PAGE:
October 2015 SEE Monthly Update -
Life at the Pumps: Gasoline Demand—Analysis in Two Graphs
This month's note will be brief.
As the graphs above show, year-over-year gasoline prices are lower and demand is higher. This is occurring quickly, which is notable because in the short term, gasoline demand is fairly inelastic. "Inelastic" means consumers don't/can't immediately change our buying behavior with a price change. In the short run, we don't buy larger or more vehicles or use more gasoline in direct (1:1) proportion to the price drop. Over time, demand is more elastic—it does change more. Thus, the one-year demand increase in reaction to the gasoline price reduction is even stronger than it appears.
This is also compelling given the background of increasing corporate average fuel economy (CAFE) standards required for new cars. The graph below shows the increase in average fuel economy for light vehicle sales.
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Copyright 2015, Starks Energy Economics, LLC. This information is confidential and is intended only for the individual named. This information may not be disclosed, copied or disseminated, in whole or in part, without the prior written permission of Starks Energy Economics, LLC. This communication is based on information which Starks Energy Economics, LLC believes is reliable. However, Starks Energy Economics, LLC does not represent or warrant its accuracy. This communication should not be considered as an offer or solicitation to buy or sell any securities.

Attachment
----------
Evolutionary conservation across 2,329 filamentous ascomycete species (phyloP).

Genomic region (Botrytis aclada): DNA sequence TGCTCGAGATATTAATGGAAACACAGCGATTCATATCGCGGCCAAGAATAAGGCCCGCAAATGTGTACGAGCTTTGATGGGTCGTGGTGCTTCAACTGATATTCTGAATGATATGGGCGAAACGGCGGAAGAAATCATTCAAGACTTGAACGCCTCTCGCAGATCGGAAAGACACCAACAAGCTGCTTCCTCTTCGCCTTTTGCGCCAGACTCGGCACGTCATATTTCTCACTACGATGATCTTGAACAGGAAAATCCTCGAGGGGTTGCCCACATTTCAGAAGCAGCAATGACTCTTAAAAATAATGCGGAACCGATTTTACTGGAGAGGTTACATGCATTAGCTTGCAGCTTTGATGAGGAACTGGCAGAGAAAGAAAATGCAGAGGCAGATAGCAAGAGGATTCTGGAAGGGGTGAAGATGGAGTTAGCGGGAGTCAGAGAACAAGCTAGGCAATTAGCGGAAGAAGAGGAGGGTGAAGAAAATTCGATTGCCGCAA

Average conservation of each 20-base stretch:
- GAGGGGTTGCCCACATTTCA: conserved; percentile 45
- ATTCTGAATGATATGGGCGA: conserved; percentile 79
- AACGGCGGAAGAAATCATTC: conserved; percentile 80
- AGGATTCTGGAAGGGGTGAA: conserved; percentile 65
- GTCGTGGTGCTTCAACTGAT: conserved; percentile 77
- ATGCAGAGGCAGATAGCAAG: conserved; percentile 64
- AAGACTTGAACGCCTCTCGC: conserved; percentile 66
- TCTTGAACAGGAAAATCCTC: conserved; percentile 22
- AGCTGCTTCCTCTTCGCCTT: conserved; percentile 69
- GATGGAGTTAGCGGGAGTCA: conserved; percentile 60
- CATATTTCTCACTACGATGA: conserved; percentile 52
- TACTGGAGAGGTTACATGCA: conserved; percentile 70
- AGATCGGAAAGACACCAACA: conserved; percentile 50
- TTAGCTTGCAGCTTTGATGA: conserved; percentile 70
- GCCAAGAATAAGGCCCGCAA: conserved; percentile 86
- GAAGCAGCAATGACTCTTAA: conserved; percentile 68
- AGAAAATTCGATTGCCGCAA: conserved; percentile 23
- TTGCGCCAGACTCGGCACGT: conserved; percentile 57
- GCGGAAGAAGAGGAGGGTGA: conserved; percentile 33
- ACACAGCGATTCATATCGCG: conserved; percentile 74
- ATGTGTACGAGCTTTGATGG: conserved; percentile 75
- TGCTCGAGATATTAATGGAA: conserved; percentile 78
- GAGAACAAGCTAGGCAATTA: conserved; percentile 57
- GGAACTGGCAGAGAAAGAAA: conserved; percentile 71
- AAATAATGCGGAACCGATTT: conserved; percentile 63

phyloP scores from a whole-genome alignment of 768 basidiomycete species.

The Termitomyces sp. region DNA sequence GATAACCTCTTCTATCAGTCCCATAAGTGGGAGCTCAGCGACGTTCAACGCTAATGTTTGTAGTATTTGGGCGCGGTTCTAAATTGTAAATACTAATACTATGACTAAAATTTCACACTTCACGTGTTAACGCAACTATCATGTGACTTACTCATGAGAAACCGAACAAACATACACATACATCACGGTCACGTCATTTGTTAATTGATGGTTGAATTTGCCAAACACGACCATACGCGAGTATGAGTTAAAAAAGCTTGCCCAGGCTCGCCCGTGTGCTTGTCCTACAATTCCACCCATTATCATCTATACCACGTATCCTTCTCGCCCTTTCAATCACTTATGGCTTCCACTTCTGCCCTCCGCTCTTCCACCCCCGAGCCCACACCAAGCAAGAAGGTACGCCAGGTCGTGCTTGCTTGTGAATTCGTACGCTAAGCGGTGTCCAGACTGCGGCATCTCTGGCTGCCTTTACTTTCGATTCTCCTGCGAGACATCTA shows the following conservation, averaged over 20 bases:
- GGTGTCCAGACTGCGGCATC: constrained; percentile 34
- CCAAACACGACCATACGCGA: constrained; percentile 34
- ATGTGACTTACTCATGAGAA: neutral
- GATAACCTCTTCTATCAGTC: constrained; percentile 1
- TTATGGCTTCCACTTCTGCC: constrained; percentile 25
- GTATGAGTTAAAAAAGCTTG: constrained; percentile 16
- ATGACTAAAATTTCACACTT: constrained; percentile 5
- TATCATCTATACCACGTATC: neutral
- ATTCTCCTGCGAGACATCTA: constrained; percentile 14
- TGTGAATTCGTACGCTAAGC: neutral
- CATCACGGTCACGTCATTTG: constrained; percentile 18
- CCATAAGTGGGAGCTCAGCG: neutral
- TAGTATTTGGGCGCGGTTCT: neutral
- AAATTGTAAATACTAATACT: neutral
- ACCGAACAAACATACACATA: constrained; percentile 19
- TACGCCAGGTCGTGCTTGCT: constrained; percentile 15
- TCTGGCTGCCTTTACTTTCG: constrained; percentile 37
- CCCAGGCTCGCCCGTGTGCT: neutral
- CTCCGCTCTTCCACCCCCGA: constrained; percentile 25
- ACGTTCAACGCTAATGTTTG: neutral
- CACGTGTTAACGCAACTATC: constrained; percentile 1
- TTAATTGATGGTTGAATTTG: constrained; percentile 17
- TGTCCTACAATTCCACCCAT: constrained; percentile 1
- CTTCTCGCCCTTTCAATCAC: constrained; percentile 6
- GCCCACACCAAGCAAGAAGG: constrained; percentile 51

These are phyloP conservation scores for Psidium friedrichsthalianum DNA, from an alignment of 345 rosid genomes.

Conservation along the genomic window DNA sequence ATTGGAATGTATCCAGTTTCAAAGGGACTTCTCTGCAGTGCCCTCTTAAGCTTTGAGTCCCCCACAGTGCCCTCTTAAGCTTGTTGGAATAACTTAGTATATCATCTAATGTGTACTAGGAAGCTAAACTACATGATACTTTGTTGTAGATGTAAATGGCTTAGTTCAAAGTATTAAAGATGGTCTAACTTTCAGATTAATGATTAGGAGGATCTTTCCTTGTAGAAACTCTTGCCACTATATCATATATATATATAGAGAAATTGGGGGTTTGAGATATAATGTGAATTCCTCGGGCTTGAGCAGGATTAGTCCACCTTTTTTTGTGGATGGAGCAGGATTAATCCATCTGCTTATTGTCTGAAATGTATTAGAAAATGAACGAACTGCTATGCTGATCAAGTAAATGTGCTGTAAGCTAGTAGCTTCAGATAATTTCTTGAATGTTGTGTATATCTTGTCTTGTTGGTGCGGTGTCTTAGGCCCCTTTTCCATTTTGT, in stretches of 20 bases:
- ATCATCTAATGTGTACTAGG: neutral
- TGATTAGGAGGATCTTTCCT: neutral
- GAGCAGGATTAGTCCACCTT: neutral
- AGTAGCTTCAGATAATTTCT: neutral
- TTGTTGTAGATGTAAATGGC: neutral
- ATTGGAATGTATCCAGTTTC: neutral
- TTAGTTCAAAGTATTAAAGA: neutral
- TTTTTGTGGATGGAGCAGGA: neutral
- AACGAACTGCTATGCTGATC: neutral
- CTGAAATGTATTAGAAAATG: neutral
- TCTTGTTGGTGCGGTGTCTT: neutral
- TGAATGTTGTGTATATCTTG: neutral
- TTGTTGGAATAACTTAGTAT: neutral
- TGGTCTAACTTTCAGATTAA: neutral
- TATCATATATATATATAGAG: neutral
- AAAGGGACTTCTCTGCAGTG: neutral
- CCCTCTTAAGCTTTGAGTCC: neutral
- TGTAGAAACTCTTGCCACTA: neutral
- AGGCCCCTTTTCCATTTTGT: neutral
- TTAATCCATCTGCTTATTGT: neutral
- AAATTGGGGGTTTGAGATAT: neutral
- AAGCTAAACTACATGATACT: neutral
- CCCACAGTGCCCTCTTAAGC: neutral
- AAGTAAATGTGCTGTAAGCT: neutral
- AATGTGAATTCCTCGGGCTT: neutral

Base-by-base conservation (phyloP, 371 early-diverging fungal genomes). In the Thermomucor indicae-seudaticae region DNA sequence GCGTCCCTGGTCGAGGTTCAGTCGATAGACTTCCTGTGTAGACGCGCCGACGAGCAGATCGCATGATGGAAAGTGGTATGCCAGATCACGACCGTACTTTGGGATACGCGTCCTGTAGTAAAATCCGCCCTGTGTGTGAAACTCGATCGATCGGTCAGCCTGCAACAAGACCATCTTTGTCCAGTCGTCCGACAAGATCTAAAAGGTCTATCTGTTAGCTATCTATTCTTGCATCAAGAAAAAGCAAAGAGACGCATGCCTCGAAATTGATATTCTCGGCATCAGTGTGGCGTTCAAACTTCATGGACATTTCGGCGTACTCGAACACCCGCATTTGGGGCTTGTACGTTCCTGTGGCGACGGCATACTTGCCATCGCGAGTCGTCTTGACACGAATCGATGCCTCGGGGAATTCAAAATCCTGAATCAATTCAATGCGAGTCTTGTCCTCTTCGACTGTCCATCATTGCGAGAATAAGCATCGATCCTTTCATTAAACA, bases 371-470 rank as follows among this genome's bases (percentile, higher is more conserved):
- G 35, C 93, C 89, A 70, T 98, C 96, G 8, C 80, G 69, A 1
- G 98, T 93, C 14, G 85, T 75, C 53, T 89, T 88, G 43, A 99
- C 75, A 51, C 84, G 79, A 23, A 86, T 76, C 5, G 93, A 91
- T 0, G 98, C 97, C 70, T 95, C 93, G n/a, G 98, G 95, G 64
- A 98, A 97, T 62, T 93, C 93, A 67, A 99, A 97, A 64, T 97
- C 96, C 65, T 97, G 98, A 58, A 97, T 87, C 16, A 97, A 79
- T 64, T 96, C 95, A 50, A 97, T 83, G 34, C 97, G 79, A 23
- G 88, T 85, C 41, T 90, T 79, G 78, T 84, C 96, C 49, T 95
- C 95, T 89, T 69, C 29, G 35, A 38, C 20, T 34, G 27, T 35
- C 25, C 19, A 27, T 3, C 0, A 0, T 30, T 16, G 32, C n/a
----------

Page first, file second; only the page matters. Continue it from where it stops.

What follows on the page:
I, Laura Starks, do hereby certify that, to the best of my knowledge, the views and opinions in this research report accurately reflect my personal views about the companies and their securities as of the date of this report. These viewpoints and opinions may be subject to change without notice and Starks Energy Economics, LLC will not be responsible for any consequences associated with reliance on any statement or opinion contained in this communication.
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